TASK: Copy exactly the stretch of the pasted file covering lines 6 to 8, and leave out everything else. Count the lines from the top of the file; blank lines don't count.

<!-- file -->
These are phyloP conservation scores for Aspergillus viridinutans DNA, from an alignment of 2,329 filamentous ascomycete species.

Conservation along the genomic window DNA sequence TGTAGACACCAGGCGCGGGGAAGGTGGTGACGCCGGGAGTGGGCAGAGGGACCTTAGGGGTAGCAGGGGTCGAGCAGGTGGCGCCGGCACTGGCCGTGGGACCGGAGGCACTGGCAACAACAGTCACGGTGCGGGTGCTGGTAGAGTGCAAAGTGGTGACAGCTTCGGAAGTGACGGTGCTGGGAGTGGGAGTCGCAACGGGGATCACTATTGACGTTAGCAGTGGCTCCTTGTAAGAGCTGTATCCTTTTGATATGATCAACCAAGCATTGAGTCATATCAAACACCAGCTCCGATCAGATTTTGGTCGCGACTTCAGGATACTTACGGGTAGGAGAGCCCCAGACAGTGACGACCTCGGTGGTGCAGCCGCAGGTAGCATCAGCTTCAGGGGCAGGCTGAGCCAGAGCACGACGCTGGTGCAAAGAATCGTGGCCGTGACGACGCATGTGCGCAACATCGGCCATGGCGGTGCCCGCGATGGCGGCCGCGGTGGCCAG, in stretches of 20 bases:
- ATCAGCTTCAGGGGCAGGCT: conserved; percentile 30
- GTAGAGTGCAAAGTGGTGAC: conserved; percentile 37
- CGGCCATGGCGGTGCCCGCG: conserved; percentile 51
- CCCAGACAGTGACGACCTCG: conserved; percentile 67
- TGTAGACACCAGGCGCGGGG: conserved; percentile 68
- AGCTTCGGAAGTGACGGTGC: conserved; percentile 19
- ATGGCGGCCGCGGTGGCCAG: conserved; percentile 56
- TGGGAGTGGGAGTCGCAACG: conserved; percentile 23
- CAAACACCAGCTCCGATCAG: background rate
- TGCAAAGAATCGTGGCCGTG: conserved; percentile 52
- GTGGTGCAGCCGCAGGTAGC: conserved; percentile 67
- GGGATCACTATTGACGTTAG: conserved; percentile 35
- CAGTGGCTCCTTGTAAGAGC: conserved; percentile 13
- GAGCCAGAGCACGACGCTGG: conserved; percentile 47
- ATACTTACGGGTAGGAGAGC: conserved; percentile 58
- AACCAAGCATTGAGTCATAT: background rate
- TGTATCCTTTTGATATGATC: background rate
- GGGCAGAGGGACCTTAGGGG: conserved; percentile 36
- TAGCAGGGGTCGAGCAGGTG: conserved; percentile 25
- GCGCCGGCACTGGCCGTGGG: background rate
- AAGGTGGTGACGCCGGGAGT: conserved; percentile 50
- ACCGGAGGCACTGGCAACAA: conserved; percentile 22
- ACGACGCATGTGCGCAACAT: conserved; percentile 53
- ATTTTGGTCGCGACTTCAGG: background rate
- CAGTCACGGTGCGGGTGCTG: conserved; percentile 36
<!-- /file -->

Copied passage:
- CCCAGACAGTGACGACCTCG: conserved; percentile 67
- TGTAGACACCAGGCGCGGGG: conserved; percentile 68
- AGCTTCGGAAGTGACGGTGC: conserved; percentile 19